You’ve got to give this Washington Post op-ed, “Free violent offenders from prison early, too”, credit for demolishing the “criminal justice reform” myth that it’s just a matter of releasing “non-violent offenders” locked up for drug offenses.
But a solid majority of Americans believe that about half of all people in prison are there for drug offenses, even though the actual fraction is much lower. While about half the people held by the federal system are in for drugs, the feds hold only about 10 percent of all prisoners. In the state systems, with the remaining 90 percent, only 15 percent are in for drugs. Those serving time for violence constitute 55 percent. And that’s a floor on the fraction of people really in prison for violence. The available data classifies inmates by the most serious offense for which they were convicted. If someone is arrested for domestic violence but is found to possess heroin, he may plead guilty to just the heroin charge and appear in the data as a “nonviolent drug offender,” even though the only reason the prosecutor sought prison time for the drug charge was the uncharged violence.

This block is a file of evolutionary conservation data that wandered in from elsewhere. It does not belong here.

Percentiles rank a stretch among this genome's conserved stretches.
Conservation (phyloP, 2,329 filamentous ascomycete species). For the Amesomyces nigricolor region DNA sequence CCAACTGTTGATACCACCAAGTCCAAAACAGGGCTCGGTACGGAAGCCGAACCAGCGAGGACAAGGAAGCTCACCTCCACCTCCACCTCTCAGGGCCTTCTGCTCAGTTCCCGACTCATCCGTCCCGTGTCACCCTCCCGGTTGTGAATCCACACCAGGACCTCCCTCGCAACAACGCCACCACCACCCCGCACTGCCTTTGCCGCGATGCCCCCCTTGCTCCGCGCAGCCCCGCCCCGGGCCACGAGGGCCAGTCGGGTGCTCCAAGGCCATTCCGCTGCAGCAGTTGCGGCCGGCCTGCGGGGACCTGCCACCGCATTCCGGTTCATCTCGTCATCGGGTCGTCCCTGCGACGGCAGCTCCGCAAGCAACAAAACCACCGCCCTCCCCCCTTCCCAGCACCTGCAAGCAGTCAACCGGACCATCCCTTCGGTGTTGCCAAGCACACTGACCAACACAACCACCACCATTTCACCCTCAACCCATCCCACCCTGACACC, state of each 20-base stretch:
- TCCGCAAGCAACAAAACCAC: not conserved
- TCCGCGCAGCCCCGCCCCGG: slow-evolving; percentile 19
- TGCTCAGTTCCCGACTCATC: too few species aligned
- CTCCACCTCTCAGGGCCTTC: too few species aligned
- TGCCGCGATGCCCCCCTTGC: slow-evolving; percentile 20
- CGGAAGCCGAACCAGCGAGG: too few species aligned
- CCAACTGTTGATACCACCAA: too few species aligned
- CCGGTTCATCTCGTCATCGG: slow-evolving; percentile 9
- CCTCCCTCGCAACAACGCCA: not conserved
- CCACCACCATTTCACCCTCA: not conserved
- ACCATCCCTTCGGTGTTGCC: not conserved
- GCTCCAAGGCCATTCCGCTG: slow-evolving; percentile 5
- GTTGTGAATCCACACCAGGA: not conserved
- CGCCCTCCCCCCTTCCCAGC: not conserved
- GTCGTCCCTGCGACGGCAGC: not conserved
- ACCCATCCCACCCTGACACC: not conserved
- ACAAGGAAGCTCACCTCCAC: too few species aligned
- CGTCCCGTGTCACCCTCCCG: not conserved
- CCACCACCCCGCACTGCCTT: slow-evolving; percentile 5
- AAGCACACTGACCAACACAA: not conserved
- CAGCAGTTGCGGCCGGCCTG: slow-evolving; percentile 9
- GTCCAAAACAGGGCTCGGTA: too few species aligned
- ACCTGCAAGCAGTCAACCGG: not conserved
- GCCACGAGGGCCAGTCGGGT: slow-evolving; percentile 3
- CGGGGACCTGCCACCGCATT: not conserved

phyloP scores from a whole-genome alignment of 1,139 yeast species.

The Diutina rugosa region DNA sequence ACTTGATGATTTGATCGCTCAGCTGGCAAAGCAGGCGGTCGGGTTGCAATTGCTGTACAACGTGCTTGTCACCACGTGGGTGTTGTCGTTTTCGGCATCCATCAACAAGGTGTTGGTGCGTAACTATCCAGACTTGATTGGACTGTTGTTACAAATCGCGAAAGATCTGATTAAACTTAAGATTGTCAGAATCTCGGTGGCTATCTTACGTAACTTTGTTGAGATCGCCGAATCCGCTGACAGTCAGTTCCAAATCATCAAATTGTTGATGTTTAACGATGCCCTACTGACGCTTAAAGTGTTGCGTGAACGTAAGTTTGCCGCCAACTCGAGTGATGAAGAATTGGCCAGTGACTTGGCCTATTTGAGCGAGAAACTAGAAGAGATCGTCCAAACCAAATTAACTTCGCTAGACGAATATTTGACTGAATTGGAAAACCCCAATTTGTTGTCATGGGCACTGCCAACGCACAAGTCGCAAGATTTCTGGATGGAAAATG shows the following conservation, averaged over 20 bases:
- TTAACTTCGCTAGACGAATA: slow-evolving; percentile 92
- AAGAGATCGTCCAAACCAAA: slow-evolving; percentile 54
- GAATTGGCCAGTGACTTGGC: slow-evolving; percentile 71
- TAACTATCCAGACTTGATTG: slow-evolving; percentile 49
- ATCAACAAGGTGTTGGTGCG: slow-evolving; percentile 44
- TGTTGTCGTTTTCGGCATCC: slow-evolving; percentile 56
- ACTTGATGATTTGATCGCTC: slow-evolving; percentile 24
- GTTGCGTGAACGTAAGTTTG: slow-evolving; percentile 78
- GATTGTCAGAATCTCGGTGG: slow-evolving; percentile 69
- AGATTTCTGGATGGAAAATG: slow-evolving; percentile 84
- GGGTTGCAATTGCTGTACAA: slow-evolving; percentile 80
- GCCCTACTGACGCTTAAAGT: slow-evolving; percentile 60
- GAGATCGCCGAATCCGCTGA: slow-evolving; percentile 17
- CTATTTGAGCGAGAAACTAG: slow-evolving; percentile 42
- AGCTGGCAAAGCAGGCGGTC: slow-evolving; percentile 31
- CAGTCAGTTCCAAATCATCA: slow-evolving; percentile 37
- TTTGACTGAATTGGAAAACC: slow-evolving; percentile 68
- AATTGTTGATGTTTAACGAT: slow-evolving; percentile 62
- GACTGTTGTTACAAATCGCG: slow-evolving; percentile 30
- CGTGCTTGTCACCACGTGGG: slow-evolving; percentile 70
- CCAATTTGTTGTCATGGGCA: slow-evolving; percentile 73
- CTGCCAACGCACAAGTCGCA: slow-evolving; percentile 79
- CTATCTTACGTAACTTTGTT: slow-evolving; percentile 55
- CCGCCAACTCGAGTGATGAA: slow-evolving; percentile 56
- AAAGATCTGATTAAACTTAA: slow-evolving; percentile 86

The non-violent offender is, in other words, a myth.
Read the full story from Front Page Mag
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